Electric vehicles (EVs) are becoming more popular in the U.S., but the main thing holding buyers back—not enough charging stations.
- Around 3% of U.S. car sales are EVs—and the numbers are increasing rapidly, but many are scared to make the switch due to there not being enough charging stations.
- In the U.S. there are more than 145,000 places to refuel a gas-powered car, but only around 11,600 points where any EV can charge, according to the research group Atlas Public Policy.
- The Biden administration is attempting to put a nationwide charging system in place, but there are still issues.
- Gas stations are fighting with utility companies to place charging stations at their stores while rural areas think a profit won’t be seen for decades leaving the U.S. charging map in disarray.
Why it’s news
EVs are on the rise as more Americans are making the switch to battery-operated cars, but one thing holding many back is the fear of not being able to charge their car.
Nearly everywhere you turn in the U.S. you will see a gas station which allows people to take road trips anywhere they please without the fear of running out of gas—that isn’t the case for EVs.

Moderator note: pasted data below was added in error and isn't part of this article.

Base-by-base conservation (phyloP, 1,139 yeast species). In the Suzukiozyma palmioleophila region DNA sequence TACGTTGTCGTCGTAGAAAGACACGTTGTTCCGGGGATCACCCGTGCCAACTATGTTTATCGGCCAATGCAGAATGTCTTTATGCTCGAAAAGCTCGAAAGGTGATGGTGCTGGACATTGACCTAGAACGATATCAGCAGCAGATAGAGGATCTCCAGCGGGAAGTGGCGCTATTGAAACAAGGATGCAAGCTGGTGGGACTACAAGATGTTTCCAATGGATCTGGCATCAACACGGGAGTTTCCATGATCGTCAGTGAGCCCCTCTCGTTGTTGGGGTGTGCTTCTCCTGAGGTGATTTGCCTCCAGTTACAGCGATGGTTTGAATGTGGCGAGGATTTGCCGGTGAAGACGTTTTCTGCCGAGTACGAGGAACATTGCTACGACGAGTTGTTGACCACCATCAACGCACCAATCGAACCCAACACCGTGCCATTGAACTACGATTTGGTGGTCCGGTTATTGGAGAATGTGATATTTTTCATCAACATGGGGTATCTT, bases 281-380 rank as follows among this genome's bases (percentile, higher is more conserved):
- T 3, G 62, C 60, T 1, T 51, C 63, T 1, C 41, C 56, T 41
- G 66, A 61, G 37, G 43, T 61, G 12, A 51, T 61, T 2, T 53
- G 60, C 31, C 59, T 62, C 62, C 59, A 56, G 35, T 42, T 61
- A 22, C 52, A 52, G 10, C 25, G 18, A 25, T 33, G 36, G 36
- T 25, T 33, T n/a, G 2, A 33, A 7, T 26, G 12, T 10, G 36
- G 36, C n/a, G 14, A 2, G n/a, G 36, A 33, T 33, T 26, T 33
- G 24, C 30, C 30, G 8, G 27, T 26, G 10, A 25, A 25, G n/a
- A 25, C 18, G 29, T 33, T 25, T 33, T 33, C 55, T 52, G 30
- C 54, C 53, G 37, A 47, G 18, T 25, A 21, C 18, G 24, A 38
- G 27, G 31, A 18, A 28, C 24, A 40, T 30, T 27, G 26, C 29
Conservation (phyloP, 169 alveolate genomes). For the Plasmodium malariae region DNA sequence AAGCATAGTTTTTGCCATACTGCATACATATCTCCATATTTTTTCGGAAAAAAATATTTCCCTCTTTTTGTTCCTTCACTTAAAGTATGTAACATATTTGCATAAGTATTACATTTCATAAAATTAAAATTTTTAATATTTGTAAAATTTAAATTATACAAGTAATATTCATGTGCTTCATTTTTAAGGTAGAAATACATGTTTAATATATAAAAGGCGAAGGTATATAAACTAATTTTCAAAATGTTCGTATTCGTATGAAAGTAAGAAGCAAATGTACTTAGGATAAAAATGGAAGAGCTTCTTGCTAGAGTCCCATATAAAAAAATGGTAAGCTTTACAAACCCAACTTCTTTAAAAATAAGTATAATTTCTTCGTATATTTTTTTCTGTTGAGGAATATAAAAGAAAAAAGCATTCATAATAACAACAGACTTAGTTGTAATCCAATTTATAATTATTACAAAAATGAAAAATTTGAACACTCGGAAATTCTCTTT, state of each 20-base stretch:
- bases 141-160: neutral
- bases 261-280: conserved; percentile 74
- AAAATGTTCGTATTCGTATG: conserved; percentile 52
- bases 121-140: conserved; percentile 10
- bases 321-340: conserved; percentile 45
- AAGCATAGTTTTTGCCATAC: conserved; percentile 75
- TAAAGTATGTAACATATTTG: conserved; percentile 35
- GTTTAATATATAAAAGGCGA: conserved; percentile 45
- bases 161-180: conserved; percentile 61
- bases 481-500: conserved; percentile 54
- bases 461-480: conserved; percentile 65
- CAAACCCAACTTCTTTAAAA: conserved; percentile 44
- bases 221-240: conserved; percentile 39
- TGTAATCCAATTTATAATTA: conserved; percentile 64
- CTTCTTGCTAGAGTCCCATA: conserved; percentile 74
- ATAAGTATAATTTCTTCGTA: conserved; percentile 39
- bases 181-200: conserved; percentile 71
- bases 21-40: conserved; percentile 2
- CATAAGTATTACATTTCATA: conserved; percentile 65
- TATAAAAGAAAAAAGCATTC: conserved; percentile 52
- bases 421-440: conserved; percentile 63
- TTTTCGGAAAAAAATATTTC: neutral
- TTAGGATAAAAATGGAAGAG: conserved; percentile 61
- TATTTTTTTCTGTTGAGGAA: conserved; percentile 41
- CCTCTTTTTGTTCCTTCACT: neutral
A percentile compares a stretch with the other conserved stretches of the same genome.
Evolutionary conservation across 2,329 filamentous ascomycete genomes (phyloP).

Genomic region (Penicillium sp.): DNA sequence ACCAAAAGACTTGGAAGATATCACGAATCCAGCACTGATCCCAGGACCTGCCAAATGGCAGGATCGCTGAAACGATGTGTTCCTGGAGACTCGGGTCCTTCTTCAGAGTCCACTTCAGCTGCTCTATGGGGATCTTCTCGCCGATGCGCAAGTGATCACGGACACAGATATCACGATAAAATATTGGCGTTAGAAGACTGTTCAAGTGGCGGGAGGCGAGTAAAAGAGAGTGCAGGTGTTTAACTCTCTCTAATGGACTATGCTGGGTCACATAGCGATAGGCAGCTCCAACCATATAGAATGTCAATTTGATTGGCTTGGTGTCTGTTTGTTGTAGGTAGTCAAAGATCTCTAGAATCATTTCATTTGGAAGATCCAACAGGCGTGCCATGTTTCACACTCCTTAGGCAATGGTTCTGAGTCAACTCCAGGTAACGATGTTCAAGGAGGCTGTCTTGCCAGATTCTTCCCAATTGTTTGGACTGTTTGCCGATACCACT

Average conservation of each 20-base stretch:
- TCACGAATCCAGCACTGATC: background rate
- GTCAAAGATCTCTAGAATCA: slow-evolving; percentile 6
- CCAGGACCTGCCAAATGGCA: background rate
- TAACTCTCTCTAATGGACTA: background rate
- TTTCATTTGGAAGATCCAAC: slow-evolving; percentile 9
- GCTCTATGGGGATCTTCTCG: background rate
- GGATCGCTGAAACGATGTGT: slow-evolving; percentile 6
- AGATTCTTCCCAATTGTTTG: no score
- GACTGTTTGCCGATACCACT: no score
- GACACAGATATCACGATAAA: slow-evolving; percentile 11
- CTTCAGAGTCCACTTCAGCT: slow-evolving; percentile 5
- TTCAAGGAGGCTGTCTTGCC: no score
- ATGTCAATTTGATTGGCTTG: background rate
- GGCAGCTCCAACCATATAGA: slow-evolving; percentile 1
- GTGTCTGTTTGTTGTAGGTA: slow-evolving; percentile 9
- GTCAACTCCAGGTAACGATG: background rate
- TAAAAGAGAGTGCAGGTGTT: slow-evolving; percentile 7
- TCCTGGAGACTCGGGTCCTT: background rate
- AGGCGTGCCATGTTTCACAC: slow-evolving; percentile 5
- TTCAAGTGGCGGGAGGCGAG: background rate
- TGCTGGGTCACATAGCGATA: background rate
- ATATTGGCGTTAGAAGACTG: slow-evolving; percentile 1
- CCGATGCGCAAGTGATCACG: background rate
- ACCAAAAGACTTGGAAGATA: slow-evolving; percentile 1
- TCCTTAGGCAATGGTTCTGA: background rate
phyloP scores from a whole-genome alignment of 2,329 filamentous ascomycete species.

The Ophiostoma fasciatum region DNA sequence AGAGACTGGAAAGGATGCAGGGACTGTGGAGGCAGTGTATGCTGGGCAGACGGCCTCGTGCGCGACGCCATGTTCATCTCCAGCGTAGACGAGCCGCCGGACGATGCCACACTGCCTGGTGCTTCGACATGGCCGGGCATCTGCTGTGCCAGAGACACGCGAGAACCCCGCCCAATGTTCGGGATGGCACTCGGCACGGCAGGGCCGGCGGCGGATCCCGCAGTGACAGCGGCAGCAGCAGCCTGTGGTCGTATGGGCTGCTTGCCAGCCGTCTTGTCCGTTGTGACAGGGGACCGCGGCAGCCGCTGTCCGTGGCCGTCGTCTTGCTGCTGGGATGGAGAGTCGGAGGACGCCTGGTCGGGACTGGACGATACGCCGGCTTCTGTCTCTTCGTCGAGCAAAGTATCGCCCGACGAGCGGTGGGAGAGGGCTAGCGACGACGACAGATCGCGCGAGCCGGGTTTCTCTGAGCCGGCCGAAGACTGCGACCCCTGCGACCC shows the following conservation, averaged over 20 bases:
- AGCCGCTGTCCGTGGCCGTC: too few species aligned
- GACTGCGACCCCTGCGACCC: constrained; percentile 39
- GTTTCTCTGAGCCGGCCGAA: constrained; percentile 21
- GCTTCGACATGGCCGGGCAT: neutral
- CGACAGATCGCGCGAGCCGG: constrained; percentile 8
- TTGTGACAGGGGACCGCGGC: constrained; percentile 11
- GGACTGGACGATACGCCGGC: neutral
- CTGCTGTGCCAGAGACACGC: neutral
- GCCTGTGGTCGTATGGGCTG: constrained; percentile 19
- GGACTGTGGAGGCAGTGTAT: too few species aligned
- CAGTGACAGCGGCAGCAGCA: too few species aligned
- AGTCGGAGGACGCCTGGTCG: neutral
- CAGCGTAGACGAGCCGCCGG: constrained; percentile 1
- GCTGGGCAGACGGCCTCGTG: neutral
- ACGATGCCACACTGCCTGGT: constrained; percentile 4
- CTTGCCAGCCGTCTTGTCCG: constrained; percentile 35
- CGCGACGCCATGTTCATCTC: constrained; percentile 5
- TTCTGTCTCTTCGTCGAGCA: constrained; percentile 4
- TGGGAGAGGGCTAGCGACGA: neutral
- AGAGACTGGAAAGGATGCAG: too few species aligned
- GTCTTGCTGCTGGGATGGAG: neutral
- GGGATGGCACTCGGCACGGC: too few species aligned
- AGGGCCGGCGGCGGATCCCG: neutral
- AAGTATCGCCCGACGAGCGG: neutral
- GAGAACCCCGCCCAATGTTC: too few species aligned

Many current EV owners and potential owners can’t make long drives due to the fact that the vehicle’s battery will not last and there isn’t a large amount of EV chargers that will allow them to charge on the way.
The Biden administration has been working to make a nation wide charging network where there will be an EV charger roughly every 50 miles, but it is still a work in progress.
In the process of building the charging network, utility companies and gas stations are fighting over who will get to own and operate the EV chargers.
Many electric companies want to own the chargers so they can pass all costs to the person using the charger allowing the companies to pretty much run the market, while gas stations fear of being phased out and are trying to get in on the action.
Many gas stations want to run the chargers, but also do not want to fight against the companies from whom they receive their electricity and are fearful of the costs of running fast chargers.
Another issue is that many rural states are fearing that they will not see a profit from the EV chargers for at least a decade or possibly more.
Biden’s plans of having an EV charger every 50 miles will put some charging stations in rural parts of America where there are not nearly as many people traveling as there are in other parts.
These chargers will not be used nearly as much and it will take much more time to be profitable. Many officials in rural states are asking for government subsidies as they are expecting the chargers not to see a profit until around 2040.
The nation as a whole is attempting to make EVs the number-one driver on the roads, but until these problems can be fixed many Americans will continue to opt for gas powered cars.